But that night, still thinking about the glint of brass running up and down my hips, I turned to the internet. I trawled through the pages of wedding resale sites. And then, after wading deep into the pages of OnceWed, I found it: one listing. The dress in its full splendor, at a fraction of the sample’s price. The exact measurements of my body, and Tami’s too.
Used wedding dresses are a growing phenomenon for which we have, in large part, the recession to thank. Josie Daga, who founded PreOwnedWeddingDresses.com in 2004, says her platform saw explosive triple-digit growth in 2008 and 2009, and that trajectory hasn’t reversed course since. (The site hosted 458 listings in 2004; Daga says the current number of active listings is around 25,000.)
Faced with the exorbitant and ever-rising costs of getting married, debt-saddled millennials are bucking just about every tradition held sacred by the wedding industrial complex to save money, from elopements to group honeymoons.
“Things like individuality are becoming a lot more important than projected affluence,” says Jacqueline Courtney, who launched Nearly Newlywed in 2012 after buying her own Vera Wang wedding gown secondhand. Courtney recalls some passive pushback and raised eyebrows when she launched, including from investors on Shark Tank, where she pitched the idea in 2012.
“There was sentiment from most people I talked to that women wouldn’t buy a used wedding dress and that I was crazy to start a business like this,” Courtney says. “People said no one would ever buy a used wedding dress and no one would ever buy their wedding dress online.”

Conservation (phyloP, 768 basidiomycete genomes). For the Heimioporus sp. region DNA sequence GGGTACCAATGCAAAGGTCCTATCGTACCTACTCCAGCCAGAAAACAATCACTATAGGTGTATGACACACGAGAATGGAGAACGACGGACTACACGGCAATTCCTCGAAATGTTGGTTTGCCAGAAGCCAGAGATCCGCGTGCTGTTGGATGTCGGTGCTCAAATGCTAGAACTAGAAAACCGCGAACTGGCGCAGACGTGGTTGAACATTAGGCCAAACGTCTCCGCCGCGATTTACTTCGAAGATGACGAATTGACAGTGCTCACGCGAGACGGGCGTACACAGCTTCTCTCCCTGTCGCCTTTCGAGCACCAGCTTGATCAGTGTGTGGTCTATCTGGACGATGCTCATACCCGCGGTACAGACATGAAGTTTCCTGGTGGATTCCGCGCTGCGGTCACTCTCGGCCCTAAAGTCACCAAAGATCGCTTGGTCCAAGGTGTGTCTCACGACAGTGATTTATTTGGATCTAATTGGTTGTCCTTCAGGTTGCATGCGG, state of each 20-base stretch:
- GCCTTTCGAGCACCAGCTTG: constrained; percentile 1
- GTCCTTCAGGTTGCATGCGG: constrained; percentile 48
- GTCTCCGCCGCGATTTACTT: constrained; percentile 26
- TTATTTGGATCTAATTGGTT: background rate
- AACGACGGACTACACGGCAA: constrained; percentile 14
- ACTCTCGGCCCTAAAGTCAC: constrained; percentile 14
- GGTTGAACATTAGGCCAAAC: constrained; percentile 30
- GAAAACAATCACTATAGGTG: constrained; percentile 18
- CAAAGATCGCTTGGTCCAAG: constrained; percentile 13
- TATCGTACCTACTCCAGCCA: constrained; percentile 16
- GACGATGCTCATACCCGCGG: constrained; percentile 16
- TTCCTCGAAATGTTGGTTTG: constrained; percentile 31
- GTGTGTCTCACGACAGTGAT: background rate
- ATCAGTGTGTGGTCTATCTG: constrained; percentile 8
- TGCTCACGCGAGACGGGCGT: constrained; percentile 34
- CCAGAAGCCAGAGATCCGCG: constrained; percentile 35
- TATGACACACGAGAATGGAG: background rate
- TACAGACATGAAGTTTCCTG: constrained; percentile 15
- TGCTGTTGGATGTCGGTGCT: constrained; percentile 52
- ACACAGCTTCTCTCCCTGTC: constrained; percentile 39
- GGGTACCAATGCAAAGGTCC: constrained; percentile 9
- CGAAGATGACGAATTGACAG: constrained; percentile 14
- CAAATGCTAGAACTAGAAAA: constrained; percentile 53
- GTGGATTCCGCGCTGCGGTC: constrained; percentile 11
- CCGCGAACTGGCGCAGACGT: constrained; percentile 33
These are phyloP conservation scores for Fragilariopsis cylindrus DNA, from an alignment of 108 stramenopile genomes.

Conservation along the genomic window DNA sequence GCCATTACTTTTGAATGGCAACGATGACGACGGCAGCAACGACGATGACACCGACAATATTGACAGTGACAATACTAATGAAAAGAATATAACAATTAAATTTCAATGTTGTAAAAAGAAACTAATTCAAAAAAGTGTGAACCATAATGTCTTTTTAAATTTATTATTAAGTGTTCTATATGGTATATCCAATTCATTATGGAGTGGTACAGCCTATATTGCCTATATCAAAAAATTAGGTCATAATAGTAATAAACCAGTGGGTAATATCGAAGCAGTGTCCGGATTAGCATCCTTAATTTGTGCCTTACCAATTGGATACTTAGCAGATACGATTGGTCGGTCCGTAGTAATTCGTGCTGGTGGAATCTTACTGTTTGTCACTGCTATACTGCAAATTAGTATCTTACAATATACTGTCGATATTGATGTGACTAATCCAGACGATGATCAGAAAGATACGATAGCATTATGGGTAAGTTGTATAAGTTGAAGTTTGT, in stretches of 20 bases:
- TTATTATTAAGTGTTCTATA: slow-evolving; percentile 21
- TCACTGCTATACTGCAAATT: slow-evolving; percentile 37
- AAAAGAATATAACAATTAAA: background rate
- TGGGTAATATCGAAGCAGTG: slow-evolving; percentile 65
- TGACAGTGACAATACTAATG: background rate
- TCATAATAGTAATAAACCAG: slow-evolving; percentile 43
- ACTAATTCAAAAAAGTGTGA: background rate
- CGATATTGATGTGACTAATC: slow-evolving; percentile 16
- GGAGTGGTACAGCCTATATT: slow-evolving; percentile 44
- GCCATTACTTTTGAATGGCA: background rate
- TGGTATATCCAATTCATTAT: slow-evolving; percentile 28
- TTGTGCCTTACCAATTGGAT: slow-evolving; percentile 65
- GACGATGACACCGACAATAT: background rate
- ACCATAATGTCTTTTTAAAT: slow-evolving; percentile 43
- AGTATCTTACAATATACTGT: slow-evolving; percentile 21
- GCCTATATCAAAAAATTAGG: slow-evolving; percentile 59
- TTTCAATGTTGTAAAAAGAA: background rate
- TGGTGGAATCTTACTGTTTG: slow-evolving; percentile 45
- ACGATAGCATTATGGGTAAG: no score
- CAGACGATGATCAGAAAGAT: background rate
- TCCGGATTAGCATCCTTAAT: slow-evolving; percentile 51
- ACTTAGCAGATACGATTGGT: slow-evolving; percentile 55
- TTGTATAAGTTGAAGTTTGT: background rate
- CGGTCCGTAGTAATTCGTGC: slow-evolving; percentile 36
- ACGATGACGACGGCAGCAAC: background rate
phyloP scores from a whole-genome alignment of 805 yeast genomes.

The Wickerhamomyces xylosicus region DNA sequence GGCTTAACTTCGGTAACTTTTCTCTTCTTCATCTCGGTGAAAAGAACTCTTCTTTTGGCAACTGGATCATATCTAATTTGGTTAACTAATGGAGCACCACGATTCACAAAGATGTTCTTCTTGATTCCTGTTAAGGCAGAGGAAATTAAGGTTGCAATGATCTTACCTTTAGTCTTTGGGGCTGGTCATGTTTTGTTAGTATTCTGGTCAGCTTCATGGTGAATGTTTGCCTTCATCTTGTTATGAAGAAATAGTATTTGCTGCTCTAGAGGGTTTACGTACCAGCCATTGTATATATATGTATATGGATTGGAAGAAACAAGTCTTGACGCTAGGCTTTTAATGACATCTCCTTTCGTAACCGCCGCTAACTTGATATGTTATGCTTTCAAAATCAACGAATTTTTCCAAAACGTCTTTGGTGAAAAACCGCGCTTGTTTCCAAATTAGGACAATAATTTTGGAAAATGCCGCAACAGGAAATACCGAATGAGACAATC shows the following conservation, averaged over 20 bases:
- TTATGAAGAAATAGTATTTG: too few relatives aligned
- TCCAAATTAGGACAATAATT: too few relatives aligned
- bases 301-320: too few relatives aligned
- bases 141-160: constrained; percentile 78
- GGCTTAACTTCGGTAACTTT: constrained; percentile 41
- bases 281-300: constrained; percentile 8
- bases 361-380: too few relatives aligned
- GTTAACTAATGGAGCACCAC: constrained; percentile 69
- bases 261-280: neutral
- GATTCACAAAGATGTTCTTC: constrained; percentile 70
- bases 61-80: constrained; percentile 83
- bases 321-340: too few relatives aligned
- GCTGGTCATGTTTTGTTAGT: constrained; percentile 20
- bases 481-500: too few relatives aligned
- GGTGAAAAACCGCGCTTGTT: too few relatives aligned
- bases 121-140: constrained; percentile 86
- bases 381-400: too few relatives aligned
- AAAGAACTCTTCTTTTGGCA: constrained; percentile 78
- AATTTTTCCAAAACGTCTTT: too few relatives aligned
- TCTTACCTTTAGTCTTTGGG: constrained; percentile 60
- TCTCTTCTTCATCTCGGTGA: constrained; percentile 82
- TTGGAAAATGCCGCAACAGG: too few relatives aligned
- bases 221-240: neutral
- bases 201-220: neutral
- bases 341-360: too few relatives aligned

Of course, that sentiment has changed remarkably: Over the past six years, the site’s inventory has expanded from 50 dresses to 5,000, ranging in price from a few hundred dollars to several thousand. “It’s funny that [certain attitudes] would exist for something like a wedding dress, because it’s worn for the shortest amount of time and generally treated with the most amount of care,” says Courtney. She sold her Vera Wang gown to a bride, who later sold it to another one. Four women, all strangers, have worn the dress down the aisle.
Beyond the sheer financials, millennials have “revolutionized” the wedding industry with a fundamental shift in attitudes and principles that go way deeper than serving pie instead of cake. Paying to have a gown cleaned, preserved, and boxed up, only to take up precious storage space for years and years, feels less like a keepsake and more like a burden for some women.
“We’ve really seen a mindset shift from women thinking, ‘I should save this dress for my daughter,’ to, ‘I know my daughter won’t likely wear this, and I want someone else to love it again now,’” says Daga. “They love their dress so much, they want to help a bride afford it and make her dress dreams come true.”